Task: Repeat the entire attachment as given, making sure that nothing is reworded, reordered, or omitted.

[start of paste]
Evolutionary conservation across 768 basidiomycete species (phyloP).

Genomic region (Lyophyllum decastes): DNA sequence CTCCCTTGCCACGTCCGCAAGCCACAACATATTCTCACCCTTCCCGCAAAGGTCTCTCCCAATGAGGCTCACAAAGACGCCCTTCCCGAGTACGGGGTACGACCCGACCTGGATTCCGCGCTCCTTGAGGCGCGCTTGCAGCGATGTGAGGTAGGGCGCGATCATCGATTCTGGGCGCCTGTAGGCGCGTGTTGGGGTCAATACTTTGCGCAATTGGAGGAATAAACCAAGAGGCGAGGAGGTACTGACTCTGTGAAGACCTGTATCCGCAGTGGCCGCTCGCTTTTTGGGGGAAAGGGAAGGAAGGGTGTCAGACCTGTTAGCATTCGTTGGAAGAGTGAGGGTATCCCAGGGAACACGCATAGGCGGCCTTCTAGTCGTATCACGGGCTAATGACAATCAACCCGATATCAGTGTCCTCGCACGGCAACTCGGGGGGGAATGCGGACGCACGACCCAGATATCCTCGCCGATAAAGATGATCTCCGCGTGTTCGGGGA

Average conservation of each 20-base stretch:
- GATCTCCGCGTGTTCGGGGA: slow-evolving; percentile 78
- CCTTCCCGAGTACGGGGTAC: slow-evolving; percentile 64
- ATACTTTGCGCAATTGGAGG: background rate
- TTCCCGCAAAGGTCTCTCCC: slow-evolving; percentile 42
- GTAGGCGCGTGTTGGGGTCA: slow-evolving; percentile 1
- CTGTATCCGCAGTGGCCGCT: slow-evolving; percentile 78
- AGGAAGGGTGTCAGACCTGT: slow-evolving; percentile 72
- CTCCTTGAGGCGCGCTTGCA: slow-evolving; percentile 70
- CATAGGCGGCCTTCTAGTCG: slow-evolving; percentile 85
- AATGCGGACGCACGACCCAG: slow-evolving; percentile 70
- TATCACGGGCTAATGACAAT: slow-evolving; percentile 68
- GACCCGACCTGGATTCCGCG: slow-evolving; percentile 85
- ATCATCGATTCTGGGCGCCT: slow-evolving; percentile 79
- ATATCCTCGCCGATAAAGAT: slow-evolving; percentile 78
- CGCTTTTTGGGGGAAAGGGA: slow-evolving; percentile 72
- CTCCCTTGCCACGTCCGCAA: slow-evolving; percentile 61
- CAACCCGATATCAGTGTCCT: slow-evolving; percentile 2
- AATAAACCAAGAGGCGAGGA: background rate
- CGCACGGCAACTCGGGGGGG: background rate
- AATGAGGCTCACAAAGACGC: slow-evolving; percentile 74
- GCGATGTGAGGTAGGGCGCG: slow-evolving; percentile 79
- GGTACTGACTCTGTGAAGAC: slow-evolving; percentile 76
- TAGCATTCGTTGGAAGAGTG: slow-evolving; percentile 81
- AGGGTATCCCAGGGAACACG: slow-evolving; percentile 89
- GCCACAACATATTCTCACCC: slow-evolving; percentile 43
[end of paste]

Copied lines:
Evolutionary conservation across 768 basidiomycete species (phyloP).

Genomic region (Lyophyllum decastes): DNA sequence CTCCCTTGCCACGTCCGCAAGCCACAACATATTCTCACCCTTCCCGCAAAGGTCTCTCCCAATGAGGCTCACAAAGACGCCCTTCCCGAGTACGGGGTACGACCCGACCTGGATTCCGCGCTCCTTGAGGCGCGCTTGCAGCGATGTGAGGTAGGGCGCGATCATCGATTCTGGGCGCCTGTAGGCGCGTGTTGGGGTCAATACTTTGCGCAATTGGAGGAATAAACCAAGAGGCGAGGAGGTACTGACTCTGTGAAGACCTGTATCCGCAGTGGCCGCTCGCTTTTTGGGGGAAAGGGAAGGAAGGGTGTCAGACCTGTTAGCATTCGTTGGAAGAGTGAGGGTATCCCAGGGAACACGCATAGGCGGCCTTCTAGTCGTATCACGGGCTAATGACAATCAACCCGATATCAGTGTCCTCGCACGGCAACTCGGGGGGGAATGCGGACGCACGACCCAGATATCCTCGCCGATAAAGATGATCTCCGCGTGTTCGGGGA

Average conservation of each 20-base stretch:
- GATCTCCGCGTGTTCGGGGA: slow-evolving; percentile 78
- CCTTCCCGAGTACGGGGTAC: slow-evolving; percentile 64
- ATACTTTGCGCAATTGGAGG: background rate
- TTCCCGCAAAGGTCTCTCCC: slow-evolving; percentile 42
- GTAGGCGCGTGTTGGGGTCA: slow-evolving; percentile 1
- CTGTATCCGCAGTGGCCGCT: slow-evolving; percentile 78
- AGGAAGGGTGTCAGACCTGT: slow-evolving; percentile 72
- CTCCTTGAGGCGCGCTTGCA: slow-evolving; percentile 70
- CATAGGCGGCCTTCTAGTCG: slow-evolving; percentile 85
- AATGCGGACGCACGACCCAG: slow-evolving; percentile 70
- TATCACGGGCTAATGACAAT: slow-evolving; percentile 68
- GACCCGACCTGGATTCCGCG: slow-evolving; percentile 85
- ATCATCGATTCTGGGCGCCT: slow-evolving; percentile 79
- ATATCCTCGCCGATAAAGAT: slow-evolving; percentile 78
- CGCTTTTTGGGGGAAAGGGA: slow-evolving; percentile 72
- CTCCCTTGCCACGTCCGCAA: slow-evolving; percentile 61
- CAACCCGATATCAGTGTCCT: slow-evolving; percentile 2
- AATAAACCAAGAGGCGAGGA: background rate
- CGCACGGCAACTCGGGGGGG: background rate
- AATGAGGCTCACAAAGACGC: slow-evolving; percentile 74
- GCGATGTGAGGTAGGGCGCG: slow-evolving; percentile 79
- GGTACTGACTCTGTGAAGAC: slow-evolving; percentile 76
- TAGCATTCGTTGGAAGAGTG: slow-evolving; percentile 81
- AGGGTATCCCAGGGAACACG: slow-evolving; percentile 89
- GCCACAACATATTCTCACCC: slow-evolving; percentile 43